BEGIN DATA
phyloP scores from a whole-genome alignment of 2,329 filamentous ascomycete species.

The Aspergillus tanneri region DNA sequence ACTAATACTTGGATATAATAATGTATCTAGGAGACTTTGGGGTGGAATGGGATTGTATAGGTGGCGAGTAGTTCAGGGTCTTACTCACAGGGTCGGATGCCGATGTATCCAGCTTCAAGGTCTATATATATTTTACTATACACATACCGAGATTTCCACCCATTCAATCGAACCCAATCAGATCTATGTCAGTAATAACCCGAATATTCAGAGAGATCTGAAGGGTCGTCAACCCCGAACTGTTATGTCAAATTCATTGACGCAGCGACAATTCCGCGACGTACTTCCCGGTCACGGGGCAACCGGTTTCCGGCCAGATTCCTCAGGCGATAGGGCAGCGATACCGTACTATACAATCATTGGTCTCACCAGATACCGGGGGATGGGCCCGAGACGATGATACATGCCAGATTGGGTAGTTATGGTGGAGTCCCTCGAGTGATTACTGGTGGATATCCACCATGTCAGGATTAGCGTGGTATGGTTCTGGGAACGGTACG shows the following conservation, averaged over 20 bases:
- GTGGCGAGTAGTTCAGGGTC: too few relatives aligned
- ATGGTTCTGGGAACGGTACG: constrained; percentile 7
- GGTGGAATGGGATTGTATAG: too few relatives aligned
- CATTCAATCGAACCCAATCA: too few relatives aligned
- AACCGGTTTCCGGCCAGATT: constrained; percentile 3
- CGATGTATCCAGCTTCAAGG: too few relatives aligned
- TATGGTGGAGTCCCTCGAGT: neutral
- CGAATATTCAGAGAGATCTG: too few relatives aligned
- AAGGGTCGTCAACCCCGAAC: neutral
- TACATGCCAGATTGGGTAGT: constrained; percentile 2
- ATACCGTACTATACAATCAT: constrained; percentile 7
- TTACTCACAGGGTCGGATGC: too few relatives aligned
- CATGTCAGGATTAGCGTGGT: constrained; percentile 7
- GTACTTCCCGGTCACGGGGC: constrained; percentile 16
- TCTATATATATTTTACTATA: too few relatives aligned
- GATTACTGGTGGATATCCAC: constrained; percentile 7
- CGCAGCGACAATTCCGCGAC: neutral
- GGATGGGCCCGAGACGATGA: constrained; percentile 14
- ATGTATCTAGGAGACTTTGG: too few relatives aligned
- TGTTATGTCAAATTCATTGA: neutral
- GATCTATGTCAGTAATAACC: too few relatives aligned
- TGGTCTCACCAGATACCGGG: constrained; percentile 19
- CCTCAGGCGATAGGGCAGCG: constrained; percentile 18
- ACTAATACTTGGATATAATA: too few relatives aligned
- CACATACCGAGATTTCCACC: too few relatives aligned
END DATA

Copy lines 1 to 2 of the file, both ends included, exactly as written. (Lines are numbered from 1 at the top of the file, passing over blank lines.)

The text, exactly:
phyloP scores from a whole-genome alignment of 2,329 filamentous ascomycete species.

The Aspergillus tanneri region DNA sequence ACTAATACTTGGATATAATAATGTATCTAGGAGACTTTGGGGTGGAATGGGATTGTATAGGTGGCGAGTAGTTCAGGGTCTTACTCACAGGGTCGGATGCCGATGTATCCAGCTTCAAGGTCTATATATATTTTACTATACACATACCGAGATTTCCACCCATTCAATCGAACCCAATCAGATCTATGTCAGTAATAACCCGAATATTCAGAGAGATCTGAAGGGTCGTCAACCCCGAACTGTTATGTCAAATTCATTGACGCAGCGACAATTCCGCGACGTACTTCCCGGTCACGGGGCAACCGGTTTCCGGCCAGATTCCTCAGGCGATAGGGCAGCGATACCGTACTATACAATCATTGGTCTCACCAGATACCGGGGGATGGGCCCGAGACGATGATACATGCCAGATTGGGTAGTTATGGTGGAGTCCCTCGAGTGATTACTGGTGGATATCCACCATGTCAGGATTAGCGTGGTATGGTTCTGGGAACGGTACG shows the following conservation, averaged over 20 bases: